Monday, July 10, 2006

Clam Farming In Cedar Key

As promised, I got to go clam farming again. This time there was no tropical storm nipping at our heels. In fact, the conditions were perfect with hardly a ripple on the Gulf.

In the collage above, the two left photos are of the tiny clam "seed" that will go into the mesh bags that make up that green clam "belt" in the upper right photo. In that picture, Kelly is zip tying the bags shut.
The bottom right picture is a basket of harvested market size clams.

The photo above shows Kelly and his brother in law Bill preparing to plant the clam belt from the collage pictures. This is the only part that involves a little diving as the belt has to be secured to the bottom.

Most of the harvest took place in low water conditions. The general procedure was to pull a bag of clams from the mud, swish it back and forth to lose the mud, and then lift it up onto the boat. This shot is of Kelly (in water), Bill, and Mr. B. Posted by Picasa


roger said...

nice series of pics showing the procedure. underwater pix next?

oysters are farmed here on puget sound, but not in bags.

good looking harvest.

uh...frist? (yer in the big leagues now!)


Hal at Ranch Ramblins said...

Thanks for this fascinating series. I guess the only thing I really know about clams is that they miraculously appear in my chowder. I can't figure out why we eat oyster crackers with clam chowder, though.

Floridacracker said...

thanks. undewater shots on this site would be pretty murky. it's nutrient rich estuary water at the lease. a little offshore from there, it gets pretty nice.
uh...frist? big leagues? confused...

That cracker thing is perplexing...
Glad you liked the series. After I type this response, I'm going into the kitchen to make a batch of clam chowder with the clams Kelly gave me :)

Floridacracker said...

Forgot to say, I always eat Florida Crackers with my chowder!

Betsy said...

That looks like a sustainable kind of seafood harvest. Just guessing.

Rurality said...

What time is supper?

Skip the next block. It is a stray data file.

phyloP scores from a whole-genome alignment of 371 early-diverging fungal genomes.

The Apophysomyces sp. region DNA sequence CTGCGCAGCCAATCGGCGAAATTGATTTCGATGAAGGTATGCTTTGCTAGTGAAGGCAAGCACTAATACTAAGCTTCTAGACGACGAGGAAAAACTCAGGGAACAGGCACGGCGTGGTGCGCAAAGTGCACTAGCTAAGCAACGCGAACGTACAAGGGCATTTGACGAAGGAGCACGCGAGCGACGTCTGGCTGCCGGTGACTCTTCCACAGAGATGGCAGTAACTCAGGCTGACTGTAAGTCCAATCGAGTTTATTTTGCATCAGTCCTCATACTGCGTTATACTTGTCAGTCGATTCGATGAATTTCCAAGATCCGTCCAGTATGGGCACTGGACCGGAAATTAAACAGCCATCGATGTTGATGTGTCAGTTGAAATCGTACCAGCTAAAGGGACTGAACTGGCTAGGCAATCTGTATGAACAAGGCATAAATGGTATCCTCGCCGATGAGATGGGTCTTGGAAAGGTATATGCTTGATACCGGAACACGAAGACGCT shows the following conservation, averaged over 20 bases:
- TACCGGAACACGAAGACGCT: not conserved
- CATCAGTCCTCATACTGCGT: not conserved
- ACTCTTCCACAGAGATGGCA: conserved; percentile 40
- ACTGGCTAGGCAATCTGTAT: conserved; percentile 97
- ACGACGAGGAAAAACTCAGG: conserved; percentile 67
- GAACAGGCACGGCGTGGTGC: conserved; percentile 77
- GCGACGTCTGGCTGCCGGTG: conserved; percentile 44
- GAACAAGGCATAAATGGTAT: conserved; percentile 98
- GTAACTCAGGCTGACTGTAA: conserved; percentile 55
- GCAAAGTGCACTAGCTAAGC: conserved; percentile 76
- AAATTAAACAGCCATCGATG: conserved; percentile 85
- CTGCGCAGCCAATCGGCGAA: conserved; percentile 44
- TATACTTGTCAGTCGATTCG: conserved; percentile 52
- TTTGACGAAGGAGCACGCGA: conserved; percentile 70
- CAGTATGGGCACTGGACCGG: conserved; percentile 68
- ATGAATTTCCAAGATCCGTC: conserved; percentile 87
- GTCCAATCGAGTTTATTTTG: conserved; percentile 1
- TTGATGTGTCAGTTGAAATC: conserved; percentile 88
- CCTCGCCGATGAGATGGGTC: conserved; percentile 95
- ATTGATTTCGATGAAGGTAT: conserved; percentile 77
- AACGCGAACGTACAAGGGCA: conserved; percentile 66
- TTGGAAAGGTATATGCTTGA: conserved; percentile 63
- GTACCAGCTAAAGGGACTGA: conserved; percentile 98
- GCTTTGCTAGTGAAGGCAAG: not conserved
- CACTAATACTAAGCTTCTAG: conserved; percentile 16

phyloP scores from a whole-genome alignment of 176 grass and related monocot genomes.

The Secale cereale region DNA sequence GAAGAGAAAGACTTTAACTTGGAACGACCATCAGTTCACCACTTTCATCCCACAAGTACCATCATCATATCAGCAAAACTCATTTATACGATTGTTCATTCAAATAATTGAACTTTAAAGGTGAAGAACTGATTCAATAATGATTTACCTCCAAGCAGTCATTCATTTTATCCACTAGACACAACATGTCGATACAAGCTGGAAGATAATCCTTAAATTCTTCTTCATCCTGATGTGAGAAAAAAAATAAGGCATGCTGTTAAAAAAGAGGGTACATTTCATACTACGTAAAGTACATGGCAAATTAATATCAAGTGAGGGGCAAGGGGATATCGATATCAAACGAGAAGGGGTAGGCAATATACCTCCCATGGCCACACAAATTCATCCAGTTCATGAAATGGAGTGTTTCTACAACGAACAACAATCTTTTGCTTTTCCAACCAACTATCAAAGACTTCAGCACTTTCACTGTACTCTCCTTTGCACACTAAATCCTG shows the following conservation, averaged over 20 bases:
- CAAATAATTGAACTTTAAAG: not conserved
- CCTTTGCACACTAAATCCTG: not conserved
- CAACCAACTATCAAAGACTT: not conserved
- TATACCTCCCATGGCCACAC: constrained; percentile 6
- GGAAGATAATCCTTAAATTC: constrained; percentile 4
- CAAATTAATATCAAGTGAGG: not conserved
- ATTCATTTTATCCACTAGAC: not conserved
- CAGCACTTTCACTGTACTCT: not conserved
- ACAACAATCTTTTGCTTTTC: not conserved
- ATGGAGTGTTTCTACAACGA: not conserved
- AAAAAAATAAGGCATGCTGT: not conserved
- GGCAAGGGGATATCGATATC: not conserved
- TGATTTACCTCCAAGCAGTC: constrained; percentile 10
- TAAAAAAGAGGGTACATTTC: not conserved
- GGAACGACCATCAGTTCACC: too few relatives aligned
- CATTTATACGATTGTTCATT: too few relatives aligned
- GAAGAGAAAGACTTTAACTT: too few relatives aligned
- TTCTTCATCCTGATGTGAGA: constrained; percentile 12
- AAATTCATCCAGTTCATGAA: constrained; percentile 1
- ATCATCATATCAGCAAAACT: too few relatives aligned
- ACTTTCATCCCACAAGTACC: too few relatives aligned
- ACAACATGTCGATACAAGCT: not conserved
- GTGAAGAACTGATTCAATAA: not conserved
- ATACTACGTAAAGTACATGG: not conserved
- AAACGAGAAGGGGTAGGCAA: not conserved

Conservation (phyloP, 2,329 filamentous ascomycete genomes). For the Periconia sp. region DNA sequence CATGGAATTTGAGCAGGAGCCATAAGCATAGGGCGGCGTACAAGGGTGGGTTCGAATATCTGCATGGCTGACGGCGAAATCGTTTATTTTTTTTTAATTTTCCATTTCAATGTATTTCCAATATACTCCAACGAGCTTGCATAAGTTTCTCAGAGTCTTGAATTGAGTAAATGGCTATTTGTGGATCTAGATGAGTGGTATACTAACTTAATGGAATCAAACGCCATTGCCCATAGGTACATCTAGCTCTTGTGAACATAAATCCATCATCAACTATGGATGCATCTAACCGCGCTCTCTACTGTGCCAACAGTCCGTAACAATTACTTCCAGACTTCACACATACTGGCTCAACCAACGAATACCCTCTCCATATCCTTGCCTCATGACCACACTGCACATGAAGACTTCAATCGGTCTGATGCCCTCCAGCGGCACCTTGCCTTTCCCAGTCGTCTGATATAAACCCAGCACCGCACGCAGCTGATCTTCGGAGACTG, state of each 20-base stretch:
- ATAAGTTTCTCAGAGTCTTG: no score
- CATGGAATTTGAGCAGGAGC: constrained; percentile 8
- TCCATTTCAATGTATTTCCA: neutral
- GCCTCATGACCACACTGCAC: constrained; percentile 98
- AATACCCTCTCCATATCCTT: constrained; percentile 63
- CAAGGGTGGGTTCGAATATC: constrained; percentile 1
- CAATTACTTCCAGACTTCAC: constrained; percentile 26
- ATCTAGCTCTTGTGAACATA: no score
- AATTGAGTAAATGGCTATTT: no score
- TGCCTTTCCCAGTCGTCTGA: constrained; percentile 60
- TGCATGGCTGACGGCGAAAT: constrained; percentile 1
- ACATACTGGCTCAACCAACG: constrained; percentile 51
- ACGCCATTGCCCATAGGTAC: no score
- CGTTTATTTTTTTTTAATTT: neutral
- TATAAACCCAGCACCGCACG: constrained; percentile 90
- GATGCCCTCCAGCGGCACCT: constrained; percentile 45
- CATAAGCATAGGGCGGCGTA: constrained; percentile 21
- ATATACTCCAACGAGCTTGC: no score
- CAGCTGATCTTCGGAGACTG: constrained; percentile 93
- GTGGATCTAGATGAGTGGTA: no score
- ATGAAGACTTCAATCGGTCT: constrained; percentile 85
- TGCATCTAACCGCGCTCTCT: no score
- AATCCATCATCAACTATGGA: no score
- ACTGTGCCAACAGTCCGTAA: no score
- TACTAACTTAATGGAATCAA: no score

Floridacracker said...

It really is. The only place they can farm are lease areas that the state has determined to not be a rare or unique habitat. It really is farming.

Well, ya' know any soup tastes better the second day, so tomorrow evening around 6pm is my best guess.

Wayne said...

This has been a great series of something I've only done for a short period of time with oysters in Appalachicola Bay one summer.

How long does it take for the clams to become the right size? And (I may have missed this earlier) - are the seed clams produced in aquaculture?

Floridacracker said...

12 to 14 months for complete growout.

The seed clams are produced by indoor recirculating aquaculture systems. They use light and temp to trick the breeder clams to spawn on demand.

Up early!

roger said...

fc....a lame attempt at poking fun at atrios/eschaton, the big political blog with, um, eager commenters. they strive to comment first on every post, and have changed the declaration of "first" into "frist" in dubious honor of the senator.


Deb said...

FC- this is a great photo essay, very informative. And it makes me hungry for clams.

Hick said...

Well...Wayne asked my question...where do all those seed clams come from? Thanks for the answer. This may be a dumb question but how do you tell a breeder clam from a regular clam?

How was the clam chowder? Do you do white or red?

Floridacracker said...

not lame...I just wasn't culturally literate enough to get it!

I'm sure some are on their way to Minnesotarctica restaurants as we speak.

The breeder clams have a mischievious glint in their eye.
...actually, the seed suppliers look for clams with superior genetics and keep those in big tanks in a breeding facility. By manipulating light periods and temperature, they can trick the clams into spring spawning at any time of the year.

Clams don't have scallops, that's another story...bedroom eyes there.

Floridacracker said...